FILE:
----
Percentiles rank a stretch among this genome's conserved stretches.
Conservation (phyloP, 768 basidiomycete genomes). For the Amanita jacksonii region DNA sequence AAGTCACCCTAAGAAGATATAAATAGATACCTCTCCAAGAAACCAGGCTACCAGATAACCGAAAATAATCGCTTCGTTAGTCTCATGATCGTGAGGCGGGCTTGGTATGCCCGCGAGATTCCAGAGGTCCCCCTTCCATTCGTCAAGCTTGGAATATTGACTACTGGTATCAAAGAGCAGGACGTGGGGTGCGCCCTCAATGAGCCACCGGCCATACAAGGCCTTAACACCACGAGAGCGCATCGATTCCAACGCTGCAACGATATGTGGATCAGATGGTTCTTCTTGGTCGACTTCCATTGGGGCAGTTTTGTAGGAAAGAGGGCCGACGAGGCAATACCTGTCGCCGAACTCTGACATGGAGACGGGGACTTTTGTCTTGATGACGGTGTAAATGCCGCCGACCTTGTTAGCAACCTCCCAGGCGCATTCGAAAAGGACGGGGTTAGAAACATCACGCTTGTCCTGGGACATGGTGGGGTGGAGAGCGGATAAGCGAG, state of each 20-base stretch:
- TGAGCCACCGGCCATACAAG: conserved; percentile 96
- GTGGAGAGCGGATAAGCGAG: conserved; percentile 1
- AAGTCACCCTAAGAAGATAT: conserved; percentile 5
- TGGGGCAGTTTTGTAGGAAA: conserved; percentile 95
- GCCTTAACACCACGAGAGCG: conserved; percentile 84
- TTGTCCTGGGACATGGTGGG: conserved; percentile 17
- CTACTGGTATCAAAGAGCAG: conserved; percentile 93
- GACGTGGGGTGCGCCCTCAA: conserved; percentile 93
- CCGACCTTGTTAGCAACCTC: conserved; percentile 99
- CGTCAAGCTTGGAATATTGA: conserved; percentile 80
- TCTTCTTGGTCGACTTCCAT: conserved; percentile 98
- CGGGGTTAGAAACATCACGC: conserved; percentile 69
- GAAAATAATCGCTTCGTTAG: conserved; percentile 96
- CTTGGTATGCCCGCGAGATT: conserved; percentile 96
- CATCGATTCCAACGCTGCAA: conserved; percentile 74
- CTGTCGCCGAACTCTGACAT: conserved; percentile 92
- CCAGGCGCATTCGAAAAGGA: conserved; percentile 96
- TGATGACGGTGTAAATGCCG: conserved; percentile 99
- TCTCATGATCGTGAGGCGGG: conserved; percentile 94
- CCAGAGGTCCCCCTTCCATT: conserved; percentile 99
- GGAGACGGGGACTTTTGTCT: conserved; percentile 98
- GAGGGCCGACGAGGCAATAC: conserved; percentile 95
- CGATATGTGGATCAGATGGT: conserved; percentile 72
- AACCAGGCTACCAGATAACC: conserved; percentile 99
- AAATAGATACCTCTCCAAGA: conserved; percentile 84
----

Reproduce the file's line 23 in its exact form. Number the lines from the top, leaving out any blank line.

- GGAGACGGGGACTTTTGTCT: conserved; percentile 98